Save your time and your money. I admit that Michael Connelly knows how to write but this is a slobby and lazy effort! There is NO character development - we know the name of his girl-friend but not how she looks or anything about her except that she is an ex-FBI profiler. As far as the mystery goes, Bosch is so intent on solving his old murder that he doesn't seem to care about the nine women murdered and cut up by the other killer. Connelly is riding on his past merits. Skip this one and read one of the older, more developed Harry Hosch mysteries.
★ ☆ ☆ ☆ ☆
mary moreno
The author develops his main character but in my opinion the main guy is an idiot who gets others killed by his unnecessary recklessness making him one dimensional. If the author ever met a detective I would be surprised.
★ ★ ★ ★ ★
legna
This is another excellent entry in the Harry Bosch series. At this point in his career, Harry is working Open and Unsolved cases with his partner, Kiz Rider. One of the cases that has haunted him for years is the disappearance of a young woman named Marie Gesto, who disappeared after walking out of a market where she'd bought carrots to feed the horses she was going to tend. She was never seen again and, although her body was never found, Bosch has long assumed that she is dead, especially after her car was found in an apartment house garage with her clothes folded neatly inside.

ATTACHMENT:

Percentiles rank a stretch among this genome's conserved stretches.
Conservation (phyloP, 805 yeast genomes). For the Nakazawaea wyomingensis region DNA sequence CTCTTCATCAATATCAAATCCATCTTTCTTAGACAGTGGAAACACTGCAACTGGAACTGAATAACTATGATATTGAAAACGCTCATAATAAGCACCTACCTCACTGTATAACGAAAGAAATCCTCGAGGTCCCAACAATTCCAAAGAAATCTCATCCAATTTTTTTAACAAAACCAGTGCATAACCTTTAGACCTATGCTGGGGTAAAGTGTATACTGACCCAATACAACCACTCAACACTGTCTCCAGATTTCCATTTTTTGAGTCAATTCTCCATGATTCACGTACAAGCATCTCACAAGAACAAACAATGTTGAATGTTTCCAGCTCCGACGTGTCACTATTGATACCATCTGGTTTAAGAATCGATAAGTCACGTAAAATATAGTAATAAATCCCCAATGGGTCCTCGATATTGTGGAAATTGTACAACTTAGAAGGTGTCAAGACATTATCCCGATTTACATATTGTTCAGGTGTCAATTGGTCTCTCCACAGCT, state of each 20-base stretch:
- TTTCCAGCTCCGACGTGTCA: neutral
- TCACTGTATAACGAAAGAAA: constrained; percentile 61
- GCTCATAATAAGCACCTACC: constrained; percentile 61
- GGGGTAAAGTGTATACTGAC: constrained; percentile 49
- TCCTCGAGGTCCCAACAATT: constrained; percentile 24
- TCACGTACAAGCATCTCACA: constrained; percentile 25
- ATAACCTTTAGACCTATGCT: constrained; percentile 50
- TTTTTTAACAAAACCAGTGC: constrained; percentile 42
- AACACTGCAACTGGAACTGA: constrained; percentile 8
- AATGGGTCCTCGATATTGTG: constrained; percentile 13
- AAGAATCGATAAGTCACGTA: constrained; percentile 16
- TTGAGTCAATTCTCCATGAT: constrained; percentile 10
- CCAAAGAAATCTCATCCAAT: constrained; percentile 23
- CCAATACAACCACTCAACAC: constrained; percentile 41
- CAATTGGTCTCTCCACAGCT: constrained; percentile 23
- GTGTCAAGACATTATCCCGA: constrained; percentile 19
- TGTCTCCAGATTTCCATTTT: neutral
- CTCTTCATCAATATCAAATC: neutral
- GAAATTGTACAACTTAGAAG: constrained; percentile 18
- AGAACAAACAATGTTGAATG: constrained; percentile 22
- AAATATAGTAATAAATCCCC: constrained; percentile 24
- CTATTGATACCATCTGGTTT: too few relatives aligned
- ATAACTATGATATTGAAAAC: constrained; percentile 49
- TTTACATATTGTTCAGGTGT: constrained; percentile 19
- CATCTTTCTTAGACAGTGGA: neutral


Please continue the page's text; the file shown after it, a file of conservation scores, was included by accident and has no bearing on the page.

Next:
Bosch has long suspected that the killer was the son of a wealthy and powerful man, though there was no solid evidence to connect the man to Gesto. Through the years, Harry has periodically returned to the case and questioned the suspect, to the point where the suspect's father has secured a restraining order against Bosch.

Now, out of the blue, a man arrested for a series of murders has admitted to killing Gesto as well. The man and his attorney are attempting to work out a deal with a politically ambitious prosecuting attorney that will enable the killer to escape the death penalty for his crimes. As the principal investigator in the Gesto case, Harry is involved in the negotiations and is stunned to learn that he may have missed an important clue years earlier that could have prevented several additional murders.

With that, the book is off and running, and it's another great ride. As always, Harry is determined to find the truth, no matter the consequences for the politicians, for the department, or for himself. The case reunites him with F.B.I. agent Rachel Walling and it's nice to see them working together again. As always in one of these novels, there are plenty of surprising twists and turns and lots of great action. I set everything else aside and devoured this book in a day, and it just made me that much more anxious to get back and re-read the next one in the series.